Nintendo product

From product to burnout to open source: the story of the Ergo S-1 keyboard

[Andrew] of [Wizard Keyboards] emailed us and asked if we were interested in his story of develop an ergonomic keyboard as a product. Many of us can relate to trying to bring one of our ideas to market. [Andrew], being a mechanical keyboard geek, knew a niche with no product to satisfy him and had a vision he wanted to implement. He began meticulously following the steps to bring his keyboard idea to life as a manufacturable product, and gave himself six months to do so.

After evaluating competing products and setting a price, he designed the case, keyboard motherboard, and even flex circuit boards to wire up the keys. The mechanical design alone has taken it through many iterations and decisions, and it walks us through the various paths it faces. Whether it’s these ideas, the story of a module with a fraudulent FCC certification, or an approach to electronics design that led it to pass EMC tests with flying colors, there’s a lot to learn from [Andrew]the trip.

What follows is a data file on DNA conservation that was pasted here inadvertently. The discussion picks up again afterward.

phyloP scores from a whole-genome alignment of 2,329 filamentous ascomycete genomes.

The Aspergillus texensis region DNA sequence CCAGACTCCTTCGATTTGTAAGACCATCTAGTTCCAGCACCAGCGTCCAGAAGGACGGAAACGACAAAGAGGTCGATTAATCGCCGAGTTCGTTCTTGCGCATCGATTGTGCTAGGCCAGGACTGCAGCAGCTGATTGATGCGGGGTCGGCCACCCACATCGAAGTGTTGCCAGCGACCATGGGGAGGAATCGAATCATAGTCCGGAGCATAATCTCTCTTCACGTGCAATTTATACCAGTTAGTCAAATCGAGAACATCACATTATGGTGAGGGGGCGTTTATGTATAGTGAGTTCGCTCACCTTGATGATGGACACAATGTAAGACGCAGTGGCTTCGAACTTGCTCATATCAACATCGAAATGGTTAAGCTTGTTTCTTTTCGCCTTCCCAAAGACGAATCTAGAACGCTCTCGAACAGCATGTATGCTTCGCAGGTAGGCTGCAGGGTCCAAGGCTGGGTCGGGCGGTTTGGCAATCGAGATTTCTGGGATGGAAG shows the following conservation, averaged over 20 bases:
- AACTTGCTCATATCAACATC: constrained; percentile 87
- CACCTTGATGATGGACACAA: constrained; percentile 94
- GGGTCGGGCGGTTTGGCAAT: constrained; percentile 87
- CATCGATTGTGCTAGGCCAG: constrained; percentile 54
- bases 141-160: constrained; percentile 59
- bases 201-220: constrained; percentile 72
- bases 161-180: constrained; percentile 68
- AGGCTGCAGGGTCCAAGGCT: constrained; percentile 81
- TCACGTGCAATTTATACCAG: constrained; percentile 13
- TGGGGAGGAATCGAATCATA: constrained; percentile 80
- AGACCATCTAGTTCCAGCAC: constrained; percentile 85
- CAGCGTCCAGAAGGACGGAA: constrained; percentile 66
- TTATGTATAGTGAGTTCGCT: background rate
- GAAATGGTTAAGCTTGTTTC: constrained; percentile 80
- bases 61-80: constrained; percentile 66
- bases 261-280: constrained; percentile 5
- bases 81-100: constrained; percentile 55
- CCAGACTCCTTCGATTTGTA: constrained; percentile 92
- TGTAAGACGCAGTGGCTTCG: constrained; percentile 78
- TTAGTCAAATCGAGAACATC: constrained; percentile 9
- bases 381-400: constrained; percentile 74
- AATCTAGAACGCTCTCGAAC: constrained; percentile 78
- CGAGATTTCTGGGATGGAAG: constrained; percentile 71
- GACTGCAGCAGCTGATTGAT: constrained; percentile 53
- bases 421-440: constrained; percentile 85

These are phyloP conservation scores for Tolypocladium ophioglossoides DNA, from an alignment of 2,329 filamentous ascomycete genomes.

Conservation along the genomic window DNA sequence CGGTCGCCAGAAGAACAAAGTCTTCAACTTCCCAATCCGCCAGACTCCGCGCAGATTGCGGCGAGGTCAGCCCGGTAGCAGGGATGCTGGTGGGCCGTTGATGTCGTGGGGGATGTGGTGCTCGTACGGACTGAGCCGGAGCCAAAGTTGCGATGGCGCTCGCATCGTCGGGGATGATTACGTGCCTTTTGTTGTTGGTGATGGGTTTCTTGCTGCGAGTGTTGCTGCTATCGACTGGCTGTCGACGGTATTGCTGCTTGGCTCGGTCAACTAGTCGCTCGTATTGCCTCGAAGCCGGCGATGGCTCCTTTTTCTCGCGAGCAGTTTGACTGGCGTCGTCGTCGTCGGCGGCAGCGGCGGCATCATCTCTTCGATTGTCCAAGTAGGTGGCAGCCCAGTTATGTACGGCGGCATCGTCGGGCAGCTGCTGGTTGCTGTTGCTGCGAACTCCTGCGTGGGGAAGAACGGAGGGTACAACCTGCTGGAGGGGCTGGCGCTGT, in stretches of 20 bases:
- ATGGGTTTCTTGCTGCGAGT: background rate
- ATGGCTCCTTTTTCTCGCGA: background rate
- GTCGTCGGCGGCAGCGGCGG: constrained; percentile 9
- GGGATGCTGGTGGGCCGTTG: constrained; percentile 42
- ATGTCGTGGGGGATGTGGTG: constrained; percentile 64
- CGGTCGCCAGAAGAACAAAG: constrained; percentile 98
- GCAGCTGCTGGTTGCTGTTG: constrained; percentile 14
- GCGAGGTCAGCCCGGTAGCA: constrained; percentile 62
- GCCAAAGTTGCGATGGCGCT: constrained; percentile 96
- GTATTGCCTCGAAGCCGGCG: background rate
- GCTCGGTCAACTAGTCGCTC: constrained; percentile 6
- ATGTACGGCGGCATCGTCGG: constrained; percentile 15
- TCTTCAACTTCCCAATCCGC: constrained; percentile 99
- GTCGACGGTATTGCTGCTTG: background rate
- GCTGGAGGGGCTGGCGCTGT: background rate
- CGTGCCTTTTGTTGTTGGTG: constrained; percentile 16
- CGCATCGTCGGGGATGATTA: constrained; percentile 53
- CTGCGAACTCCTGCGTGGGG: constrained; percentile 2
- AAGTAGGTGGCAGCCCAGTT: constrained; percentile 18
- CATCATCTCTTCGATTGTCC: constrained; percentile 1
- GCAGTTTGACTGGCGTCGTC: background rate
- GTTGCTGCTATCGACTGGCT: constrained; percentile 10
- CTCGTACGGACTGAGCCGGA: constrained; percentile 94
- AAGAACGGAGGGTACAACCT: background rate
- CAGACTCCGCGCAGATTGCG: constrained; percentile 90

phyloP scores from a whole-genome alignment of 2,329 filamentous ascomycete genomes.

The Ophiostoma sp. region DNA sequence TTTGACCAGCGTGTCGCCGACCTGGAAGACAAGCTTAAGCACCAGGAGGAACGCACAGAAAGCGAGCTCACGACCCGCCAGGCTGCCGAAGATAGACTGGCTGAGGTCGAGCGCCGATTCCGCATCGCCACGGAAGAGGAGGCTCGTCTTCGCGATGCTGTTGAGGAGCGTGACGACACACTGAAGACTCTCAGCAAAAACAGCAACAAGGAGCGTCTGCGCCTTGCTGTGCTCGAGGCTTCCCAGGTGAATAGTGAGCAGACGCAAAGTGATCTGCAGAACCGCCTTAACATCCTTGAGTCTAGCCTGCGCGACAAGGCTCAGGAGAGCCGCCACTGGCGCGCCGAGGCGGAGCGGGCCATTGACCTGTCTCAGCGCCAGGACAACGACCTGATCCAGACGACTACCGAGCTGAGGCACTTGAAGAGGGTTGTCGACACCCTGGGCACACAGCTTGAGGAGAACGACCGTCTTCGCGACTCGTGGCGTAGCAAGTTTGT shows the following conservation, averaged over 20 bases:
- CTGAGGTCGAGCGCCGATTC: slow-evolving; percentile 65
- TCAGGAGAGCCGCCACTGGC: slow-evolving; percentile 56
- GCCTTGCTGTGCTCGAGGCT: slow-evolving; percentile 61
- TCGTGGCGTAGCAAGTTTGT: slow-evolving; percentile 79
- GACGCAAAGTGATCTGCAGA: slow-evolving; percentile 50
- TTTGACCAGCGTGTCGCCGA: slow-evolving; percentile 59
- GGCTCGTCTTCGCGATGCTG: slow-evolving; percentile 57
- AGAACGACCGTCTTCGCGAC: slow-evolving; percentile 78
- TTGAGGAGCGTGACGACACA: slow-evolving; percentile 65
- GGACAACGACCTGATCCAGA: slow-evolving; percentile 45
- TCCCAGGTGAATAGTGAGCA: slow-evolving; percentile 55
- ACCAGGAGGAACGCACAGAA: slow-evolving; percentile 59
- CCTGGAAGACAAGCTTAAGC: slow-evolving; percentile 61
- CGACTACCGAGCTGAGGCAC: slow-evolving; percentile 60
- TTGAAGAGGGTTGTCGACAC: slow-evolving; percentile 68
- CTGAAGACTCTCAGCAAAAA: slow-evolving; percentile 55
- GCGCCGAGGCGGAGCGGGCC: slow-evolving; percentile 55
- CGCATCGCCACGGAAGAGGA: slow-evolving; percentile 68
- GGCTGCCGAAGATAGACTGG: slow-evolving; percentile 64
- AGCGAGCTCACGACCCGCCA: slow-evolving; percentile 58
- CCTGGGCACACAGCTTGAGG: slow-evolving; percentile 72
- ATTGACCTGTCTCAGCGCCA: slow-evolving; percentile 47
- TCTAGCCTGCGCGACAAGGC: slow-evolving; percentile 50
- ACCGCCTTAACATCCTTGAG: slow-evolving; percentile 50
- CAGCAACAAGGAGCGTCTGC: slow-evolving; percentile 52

Unfortunately, at some point the project quickly overshot its intended purpose and became a drain. For example, tuning the 3D printing processes alone took three months instead of one as planned. As the design was completed, he found himself stuck in producing marketing materials – an area that proved surprisingly hostile to a hacker like him. After a year of work and five thousand hours spent on the project, he took a break, and after, while trying to come back, [Andrew] realized that it burned. He took a break for a few months and, after recovering a bit, revisited the project. Still not thrilled with the product’s road, he decided that open source of the keyboard would be the best outcome – doing justice to the time and effort put into his work.

This is where the story ends – for now. [Andrew] has all open source you would have to create such a keyboard yourself, design assembly instructions and even sell kit parts for those who would like to take a shortcut. It wasn’t what he was aiming for, but it’s an honorable end – most commercial projects never go open source even if they fail to launch completely. Thanks to [Andrew], we had an insightful journey, a post-mortem, and an open-source ergonomic keyboard project. Product stories grace our pages from time to time – here’s a similar story about a MIDI controller.